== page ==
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Virtual Reality To The Mind Is Like Poison To The Body


Poison impairs human body organisms to a point that can lead to system failure.  The more poison, the higher degree of failure within the system it is interacting with. In essence, the poison unhinges the function of the organism from operating the human physical system. In turn, virtual reality has the same effect on the mind. Virtual reality unhinges the function of the mind from operating the human cognitive system. In order to understand how virtual reality does this, we need to first get a quick overview of how the mind functions.

Rene Descartes knew 400 years ago that mind and matter are different. Physics now understand enough about the power of the mind and the limitations of matter to know this is true. The traits of personality, intuition, emotion and thought cannot originate from a brain cell. The breakdown of a cell goes to molecules, atoms, subatomic particles and all the way to quantum planck length frequencies. Furthermore, the brain cell dies every 12 years. Consequently, there is simply no capacity within the construct of matter to harbor the mind. In computer terminology, the brain is like an adaptive biological motherboard while the mind is a separate operating system that runs and restructures the brain.

The human mind subconsciously saves to memory all information input that the body sees, hears and experiences. Memory is therefore just information that the mind can access and assimilate to attain unique perspectives. This process achieves the creation of new information. The velocity and bandwidth for this process is dictated by how the physical brain is neurologically wired. In turn, the brain is constantly being rewired by the mind to accommodate the mind’s velocity and bandwidth needs. So the more the mind is stimulated to assimilate information, the more the mind re-wires the brain.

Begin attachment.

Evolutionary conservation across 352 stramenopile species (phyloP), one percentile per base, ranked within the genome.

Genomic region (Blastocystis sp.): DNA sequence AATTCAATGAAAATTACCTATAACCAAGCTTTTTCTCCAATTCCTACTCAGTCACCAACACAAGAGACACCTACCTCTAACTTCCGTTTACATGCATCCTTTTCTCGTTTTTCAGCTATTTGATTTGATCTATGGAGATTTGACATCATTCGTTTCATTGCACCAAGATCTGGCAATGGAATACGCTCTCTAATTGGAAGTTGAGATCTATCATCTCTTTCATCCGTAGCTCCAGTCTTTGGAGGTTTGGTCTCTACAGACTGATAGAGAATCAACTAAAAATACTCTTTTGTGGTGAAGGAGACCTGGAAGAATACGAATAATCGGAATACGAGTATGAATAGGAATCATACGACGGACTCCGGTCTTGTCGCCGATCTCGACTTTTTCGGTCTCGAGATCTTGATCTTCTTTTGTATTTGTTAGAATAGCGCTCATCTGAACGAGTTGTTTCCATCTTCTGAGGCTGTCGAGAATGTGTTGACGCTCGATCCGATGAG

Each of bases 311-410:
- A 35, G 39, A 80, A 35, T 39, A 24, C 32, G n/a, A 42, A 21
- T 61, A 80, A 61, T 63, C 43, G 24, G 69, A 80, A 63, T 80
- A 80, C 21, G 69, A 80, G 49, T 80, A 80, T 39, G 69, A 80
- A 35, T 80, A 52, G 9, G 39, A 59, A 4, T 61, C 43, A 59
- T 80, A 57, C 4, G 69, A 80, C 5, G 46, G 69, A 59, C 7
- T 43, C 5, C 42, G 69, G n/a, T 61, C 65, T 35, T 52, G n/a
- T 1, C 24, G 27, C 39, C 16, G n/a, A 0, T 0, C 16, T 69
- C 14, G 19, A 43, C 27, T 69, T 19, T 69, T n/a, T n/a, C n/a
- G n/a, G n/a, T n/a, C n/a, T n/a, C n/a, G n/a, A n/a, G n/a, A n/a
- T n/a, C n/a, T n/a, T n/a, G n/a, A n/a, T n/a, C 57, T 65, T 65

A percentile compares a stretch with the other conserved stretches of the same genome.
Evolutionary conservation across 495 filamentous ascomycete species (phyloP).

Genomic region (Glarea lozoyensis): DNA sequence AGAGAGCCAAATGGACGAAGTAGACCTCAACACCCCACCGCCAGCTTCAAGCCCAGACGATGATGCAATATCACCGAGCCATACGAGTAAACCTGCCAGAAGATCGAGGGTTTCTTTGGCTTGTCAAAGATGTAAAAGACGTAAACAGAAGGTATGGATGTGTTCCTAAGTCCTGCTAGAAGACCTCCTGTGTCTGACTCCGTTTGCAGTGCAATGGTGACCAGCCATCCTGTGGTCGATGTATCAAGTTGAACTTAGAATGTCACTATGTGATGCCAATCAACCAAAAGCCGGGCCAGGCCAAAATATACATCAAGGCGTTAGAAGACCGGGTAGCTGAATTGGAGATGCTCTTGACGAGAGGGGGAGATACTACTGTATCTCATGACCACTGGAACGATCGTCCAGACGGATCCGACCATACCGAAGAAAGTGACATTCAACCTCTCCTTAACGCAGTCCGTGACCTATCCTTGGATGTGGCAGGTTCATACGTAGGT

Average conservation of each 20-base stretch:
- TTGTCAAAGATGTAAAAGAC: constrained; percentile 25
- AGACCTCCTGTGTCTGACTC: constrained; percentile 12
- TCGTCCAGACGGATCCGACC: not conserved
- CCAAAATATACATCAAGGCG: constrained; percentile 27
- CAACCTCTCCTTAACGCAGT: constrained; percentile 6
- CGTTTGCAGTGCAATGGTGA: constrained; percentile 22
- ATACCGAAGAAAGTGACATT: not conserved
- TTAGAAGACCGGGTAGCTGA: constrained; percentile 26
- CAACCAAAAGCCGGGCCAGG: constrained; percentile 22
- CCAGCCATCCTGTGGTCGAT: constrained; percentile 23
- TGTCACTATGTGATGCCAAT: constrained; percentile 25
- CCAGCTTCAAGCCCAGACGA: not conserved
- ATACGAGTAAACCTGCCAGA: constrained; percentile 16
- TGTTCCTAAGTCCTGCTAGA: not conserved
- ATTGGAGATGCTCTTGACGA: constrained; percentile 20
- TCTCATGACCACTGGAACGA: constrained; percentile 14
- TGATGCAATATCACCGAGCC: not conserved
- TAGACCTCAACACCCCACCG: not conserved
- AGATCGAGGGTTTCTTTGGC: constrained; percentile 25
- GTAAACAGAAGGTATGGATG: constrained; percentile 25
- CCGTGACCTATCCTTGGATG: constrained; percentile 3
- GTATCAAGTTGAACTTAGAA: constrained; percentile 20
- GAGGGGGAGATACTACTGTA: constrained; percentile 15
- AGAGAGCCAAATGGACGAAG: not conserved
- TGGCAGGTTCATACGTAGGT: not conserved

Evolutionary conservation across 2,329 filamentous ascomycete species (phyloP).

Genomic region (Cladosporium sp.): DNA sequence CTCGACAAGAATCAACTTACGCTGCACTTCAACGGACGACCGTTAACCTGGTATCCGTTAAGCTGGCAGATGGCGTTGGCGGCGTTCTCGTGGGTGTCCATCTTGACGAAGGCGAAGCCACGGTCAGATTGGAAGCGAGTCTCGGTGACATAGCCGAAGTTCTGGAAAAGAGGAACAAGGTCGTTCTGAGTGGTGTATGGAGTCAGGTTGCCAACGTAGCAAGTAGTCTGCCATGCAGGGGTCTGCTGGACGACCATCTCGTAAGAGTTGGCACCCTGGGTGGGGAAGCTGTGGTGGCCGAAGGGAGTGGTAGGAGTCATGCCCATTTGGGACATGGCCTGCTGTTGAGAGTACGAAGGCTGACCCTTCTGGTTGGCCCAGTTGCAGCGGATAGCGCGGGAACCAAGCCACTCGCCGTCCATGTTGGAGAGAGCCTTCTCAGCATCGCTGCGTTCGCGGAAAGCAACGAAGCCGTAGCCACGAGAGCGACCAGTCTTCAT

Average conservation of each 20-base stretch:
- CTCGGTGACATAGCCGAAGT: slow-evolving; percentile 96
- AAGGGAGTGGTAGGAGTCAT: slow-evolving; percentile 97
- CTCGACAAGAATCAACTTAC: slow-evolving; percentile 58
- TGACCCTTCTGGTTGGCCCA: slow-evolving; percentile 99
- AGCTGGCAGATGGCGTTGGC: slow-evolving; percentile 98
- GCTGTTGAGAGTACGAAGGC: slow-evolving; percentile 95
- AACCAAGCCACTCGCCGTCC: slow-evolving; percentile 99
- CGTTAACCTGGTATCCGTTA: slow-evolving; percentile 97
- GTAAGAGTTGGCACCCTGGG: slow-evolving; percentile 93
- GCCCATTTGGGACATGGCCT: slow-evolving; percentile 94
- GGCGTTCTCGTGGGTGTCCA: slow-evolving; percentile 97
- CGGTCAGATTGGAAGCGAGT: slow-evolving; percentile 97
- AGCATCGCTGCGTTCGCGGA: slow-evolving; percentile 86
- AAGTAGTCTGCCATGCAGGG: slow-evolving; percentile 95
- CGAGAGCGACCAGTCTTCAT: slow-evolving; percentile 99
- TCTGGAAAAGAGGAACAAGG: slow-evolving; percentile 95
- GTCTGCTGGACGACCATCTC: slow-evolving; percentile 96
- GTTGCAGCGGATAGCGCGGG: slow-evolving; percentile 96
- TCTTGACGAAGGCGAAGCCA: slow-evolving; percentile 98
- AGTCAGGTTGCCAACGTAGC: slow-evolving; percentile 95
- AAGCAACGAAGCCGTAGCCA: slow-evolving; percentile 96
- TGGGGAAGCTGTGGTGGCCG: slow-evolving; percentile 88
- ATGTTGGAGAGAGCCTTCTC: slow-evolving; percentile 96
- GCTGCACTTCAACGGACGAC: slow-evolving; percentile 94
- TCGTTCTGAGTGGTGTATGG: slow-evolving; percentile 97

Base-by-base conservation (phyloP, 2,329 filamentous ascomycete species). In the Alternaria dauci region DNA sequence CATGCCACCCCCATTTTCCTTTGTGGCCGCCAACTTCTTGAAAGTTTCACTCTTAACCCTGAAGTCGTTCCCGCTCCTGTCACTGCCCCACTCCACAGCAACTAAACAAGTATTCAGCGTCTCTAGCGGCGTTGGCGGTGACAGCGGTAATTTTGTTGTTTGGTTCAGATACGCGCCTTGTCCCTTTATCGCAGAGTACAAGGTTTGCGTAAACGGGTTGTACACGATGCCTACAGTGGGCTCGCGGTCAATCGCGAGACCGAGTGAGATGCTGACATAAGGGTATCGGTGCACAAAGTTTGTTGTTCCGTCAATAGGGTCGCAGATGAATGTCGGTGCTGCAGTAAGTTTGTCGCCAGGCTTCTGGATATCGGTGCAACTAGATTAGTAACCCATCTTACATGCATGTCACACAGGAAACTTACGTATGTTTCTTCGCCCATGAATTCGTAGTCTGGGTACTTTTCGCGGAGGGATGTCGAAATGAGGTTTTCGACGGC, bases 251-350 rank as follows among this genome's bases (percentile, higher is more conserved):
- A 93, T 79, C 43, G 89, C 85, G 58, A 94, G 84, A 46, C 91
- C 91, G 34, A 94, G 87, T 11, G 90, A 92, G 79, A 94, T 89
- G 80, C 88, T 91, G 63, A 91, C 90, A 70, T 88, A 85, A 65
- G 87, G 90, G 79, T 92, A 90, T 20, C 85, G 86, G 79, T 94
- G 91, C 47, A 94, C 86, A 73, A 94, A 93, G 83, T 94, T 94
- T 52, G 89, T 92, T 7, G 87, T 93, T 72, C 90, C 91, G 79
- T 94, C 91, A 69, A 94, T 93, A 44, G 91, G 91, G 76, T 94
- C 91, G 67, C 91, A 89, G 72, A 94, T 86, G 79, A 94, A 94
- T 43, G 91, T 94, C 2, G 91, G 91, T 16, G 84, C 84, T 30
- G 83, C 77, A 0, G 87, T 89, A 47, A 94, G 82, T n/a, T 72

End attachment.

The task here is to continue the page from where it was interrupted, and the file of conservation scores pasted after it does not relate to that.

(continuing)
But the physical brain is resistant to the cognitive mind re-wiring it. The addition of emotion to this process acts as a catalyst that stimulates the mind to increasing its force to overcome the brain’s resistance. Emotion can range from conflict to harmony and fear to inspiration. The two most powerful inducers of emotion are interactions with humans and music. Interaction with humans triggers the release of chemicals within the body and brain, which further intensify the emotions. This can create a self-reinforcing loop of long term increasing emotional intensity from conflict to harmony.  The quickest way to induce emotion is through interaction with the complex vibrations of music (especially strings). This can induce emotion from the slow vibrations of fear to the fast vibrations of inspiration. All emotions can be induced not just by physical interactions but also by virtual ones.

Virtual interactions include movies and augmented reality as well. But those images are superposed on the physical world, thus providing a composite view. Consequently, the user’s continued interaction with the physical world limits the potential intensity of the emotional experience. In contrast, the complete programmed immersion of virtual reality isolates vision and the auditory experience. Therefore the near unlimited potential to increase the emotional intensity can untether perception from the physical world and unhinge the mind. This end result is inevitable as virtual reality technology and public accessibility advances. The devastating affects on society and the lawsuits against the companies that make that technology will lead to government involvement. Eventually, government will regulate all virtual reality and designate it’s use solely to approved agencies.

The reason virtual reality will not be banned completely is because it, like poison, can have extremely beneficial affects under controlled circumstances. Poison in specific amounts, under specific conditions, can heal and transform organisms. Similarly, virtual reality will be used by the medical field to heal trauma patients and by the military field to transform a terrorist into a model citizen. So virtual reality will have it’s uses. But it will not be scalable, sustainable or commercial.

This prediction, by itself, will not stop companies and investors from collectively allocating billions of dollars over the next decade into virtual reality. But the fact that most will lose their entire investment just may give some pause to consider this alternative paradigm.

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